MMIs are popular because they help interviewers to assess many different soft skills, and get a better picture of you as a candidate. Plus, you’ll get multiple opportunities to impress during the different stations.
The following Medical Schools typically use MMIs:
|Brighton and Sussex||Bristol|
|Keele||Kent & Medway|
|Queen's University Belfast||St. Andrews|
|King's College London||Sheffield|
MMI stands for Multiple Mini Interviews. It’s when you’re put through several short assessments – ‘stations’ – that usually last 10 minutes or less. Before each one, you’ll be presented with a scenario and given a bit of time to prepare an answer.
You’ll either be asked a question by an interviewer or have to engage in a role-play scenario with an actor whilst an interviewer watches. As such, it’s very different to a traditional panel interview.
Here are the key things you need to know about MMIs:
Last year, most MMIs were held online due to restrictions during the Covid-19 pandemic.
For 2023 entry, some Medical Schools are continuing to run their MMIs online, while some will return to in-person MMIs. When you receive an invite to interview, make sure you check the details carefully.
If your MMI is taking place online, you will need to make sure you’re prepared with the correct software to use. Is the Medical School using Zoom? Microsoft Teams? Blackboard Collaborate? Your invitation should contain this information.
You’ll also need to ensure you have access to a reliable device and a quiet room, with good WiFi, to do your online MMI without any disruptions.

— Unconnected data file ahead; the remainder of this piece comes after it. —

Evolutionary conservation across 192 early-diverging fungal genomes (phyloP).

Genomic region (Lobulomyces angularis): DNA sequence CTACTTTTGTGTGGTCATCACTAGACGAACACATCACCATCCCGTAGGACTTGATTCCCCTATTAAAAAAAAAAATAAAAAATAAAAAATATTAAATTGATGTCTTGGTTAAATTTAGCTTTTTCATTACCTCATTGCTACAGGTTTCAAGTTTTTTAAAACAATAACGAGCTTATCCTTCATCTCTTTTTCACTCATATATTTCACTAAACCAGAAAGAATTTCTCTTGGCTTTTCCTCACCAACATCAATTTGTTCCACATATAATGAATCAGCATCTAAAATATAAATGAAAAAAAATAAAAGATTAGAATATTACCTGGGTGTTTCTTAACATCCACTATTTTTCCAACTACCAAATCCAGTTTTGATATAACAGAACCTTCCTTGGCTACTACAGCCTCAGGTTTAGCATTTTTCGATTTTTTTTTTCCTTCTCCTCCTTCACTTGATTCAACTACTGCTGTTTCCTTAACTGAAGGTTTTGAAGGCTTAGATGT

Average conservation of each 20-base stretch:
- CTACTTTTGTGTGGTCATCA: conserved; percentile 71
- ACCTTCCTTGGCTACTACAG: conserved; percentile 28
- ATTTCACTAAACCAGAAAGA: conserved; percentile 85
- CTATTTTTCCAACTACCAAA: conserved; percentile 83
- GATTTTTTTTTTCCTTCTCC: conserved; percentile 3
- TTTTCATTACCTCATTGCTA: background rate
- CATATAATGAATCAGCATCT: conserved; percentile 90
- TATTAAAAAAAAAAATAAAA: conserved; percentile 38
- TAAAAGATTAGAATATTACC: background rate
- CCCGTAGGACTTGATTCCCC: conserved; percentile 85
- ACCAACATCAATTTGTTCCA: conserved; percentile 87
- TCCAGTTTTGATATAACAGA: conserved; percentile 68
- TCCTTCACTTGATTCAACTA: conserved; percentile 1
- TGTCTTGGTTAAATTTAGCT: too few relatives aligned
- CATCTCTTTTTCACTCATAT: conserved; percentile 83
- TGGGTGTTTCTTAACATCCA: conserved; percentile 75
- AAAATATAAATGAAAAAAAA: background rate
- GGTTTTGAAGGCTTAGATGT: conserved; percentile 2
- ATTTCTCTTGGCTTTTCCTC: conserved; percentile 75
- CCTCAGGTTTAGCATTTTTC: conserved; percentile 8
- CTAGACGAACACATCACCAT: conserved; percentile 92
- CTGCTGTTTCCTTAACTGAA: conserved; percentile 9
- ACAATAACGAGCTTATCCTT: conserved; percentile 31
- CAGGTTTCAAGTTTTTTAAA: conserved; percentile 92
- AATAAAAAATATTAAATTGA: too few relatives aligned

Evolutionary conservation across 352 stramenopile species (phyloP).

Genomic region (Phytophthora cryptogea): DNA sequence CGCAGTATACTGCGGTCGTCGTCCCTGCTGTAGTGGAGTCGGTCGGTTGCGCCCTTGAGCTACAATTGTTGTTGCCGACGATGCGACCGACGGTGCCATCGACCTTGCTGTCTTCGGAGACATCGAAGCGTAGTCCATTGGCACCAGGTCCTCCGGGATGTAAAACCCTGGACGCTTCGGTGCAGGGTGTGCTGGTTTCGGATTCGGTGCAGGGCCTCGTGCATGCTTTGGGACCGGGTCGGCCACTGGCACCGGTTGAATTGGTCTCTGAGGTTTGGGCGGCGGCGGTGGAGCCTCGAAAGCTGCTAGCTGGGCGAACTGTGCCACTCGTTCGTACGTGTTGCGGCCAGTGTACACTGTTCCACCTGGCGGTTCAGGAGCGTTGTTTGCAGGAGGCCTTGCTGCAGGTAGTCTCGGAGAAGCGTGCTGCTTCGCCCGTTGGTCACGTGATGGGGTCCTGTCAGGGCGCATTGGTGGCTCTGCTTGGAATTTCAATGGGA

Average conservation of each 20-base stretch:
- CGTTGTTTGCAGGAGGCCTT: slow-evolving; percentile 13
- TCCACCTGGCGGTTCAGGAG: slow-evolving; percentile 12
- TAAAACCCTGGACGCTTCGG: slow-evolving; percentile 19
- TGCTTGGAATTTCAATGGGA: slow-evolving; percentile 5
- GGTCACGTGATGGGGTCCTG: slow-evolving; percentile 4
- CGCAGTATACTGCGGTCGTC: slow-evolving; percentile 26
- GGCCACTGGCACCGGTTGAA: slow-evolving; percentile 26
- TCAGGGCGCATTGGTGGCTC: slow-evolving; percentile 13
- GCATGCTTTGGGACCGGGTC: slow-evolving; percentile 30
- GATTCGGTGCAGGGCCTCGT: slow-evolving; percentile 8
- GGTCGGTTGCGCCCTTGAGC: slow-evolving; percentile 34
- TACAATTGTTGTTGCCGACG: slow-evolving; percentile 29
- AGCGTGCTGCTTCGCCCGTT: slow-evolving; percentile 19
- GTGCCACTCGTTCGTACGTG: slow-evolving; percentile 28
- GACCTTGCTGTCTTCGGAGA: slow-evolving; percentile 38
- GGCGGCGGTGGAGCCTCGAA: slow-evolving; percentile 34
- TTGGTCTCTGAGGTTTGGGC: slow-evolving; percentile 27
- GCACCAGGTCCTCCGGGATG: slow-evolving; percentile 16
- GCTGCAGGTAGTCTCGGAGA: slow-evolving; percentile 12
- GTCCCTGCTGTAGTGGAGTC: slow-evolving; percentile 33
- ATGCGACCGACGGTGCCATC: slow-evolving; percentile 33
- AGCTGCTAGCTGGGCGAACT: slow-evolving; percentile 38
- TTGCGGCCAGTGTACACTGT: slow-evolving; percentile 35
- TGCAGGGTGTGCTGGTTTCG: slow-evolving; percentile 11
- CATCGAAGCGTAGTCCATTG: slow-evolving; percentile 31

You can learn more about what to expect in our guide to online interviews.
MMIs will vary by university, but some common MMI stations that you could face include:
MMI interviews are about showing your interviewer what you’re capable of doing, rather than just telling them. It’s a chance for you to show that you’ve got what it takes to be a medical practitioner — not just the grades and know-how, but the right attitude and skills as well.
The Medical School is testing your ability to make ethical and informed decisions, as well as your critical thinking and communication skills. They will also be interested in your knowledge of current healthcare and social issues, which our NHS Hot Topics guide will help with.
As well as being well prepared, bear in mind these tips on how to approach your MMI on the day:
Some tips to help you prepare for your MMI interview:
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